both men helped liberate their countries, Gandhi's methods differed from
Washington's in an important way: He was a strong believer in nonviolence.
He pioneered the methods of civil disobedience and noncooperation, which have since been used by various international leaders in their struggles
for justice. Civil disobedience means not obeying laws that are unjust,
cruel or inhuman, even in the face of imprisonment and torture.

Inspired King and Mandela Among the people who were influenced by Gandhi's
teachings was the Rev. Dr. Martin Luther King Jr. He read and absorbed
Gandhi's teachings and applied the civil disobedience techniques to his
fight for civil rights in the United States. "Gandhi was inevitable. If
humanity is to progress, Gandhi is inescapable. We may ignore Gandhi at
our own risk," said King.

M.K. Gandhi was born in western India on Oct. 2, 1869, to a relatively
prosperous family. In accordance with the customs of the time, he was
married at the age of 13 to another 13-year-old selected by his family.

After studying law in England, Gandhi moved to South Africa to work as an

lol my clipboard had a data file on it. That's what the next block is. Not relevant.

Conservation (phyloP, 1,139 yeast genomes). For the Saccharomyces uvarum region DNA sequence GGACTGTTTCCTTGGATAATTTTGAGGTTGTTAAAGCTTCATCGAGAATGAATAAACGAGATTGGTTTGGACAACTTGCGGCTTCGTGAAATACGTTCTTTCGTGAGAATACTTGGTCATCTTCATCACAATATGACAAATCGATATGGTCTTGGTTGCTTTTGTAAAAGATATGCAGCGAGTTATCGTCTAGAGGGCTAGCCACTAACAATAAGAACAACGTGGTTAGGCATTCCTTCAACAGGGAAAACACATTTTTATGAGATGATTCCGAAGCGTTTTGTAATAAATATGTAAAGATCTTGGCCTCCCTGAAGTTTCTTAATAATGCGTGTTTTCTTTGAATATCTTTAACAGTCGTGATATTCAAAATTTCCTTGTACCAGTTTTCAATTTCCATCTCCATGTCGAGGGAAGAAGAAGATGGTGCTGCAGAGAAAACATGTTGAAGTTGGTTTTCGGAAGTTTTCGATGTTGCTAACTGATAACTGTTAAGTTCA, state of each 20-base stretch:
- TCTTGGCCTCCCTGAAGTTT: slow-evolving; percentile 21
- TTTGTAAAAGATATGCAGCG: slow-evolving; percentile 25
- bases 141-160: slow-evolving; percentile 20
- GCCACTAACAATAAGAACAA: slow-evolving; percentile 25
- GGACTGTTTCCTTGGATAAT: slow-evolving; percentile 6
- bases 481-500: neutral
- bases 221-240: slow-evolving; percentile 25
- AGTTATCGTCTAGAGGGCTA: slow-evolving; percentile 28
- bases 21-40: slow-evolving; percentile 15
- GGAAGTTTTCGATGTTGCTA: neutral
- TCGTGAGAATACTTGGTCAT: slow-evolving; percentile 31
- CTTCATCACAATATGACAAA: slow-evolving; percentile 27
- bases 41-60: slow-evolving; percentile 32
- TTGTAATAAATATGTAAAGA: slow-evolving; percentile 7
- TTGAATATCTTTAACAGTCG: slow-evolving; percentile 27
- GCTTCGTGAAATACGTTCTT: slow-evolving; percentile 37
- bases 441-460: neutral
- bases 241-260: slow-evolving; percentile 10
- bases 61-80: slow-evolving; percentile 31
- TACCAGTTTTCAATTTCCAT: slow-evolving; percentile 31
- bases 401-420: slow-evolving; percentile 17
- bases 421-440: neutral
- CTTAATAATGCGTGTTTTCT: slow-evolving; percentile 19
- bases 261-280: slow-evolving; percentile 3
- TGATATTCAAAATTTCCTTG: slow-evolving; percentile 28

attorney. In that country Gandhi had his first major brush with racism and
intolerance. South Africa at the time was under apartheid, the government
policy of discriminating against blacks and other "coloreds." While on a
train trip, he was ejected from a first-class compartment because he was
not a white person. Thus began a lifelong passion for equality and
justice.

He worked to improve the living conditions of the thousands of immigrant
Indian workers who lived in South Africa and, in the process, formulated
his peaceful methods of protest. South Africa's current president, Nelson
Mandela, has credited Gandhi's legacy with inspiring him during his own
fight against apartheid.

In 1915, after several years in South Africa, Gandhi returned to India,
where he joined a growing movement seeking independence from British rule.
He urged his followers not to cooperate with the foreign rulers and led
massive nationwide boycotts of foreign-made clothing and products. He set
an example by wearing simple traditional Indian clothes made from thread
that he spun himself.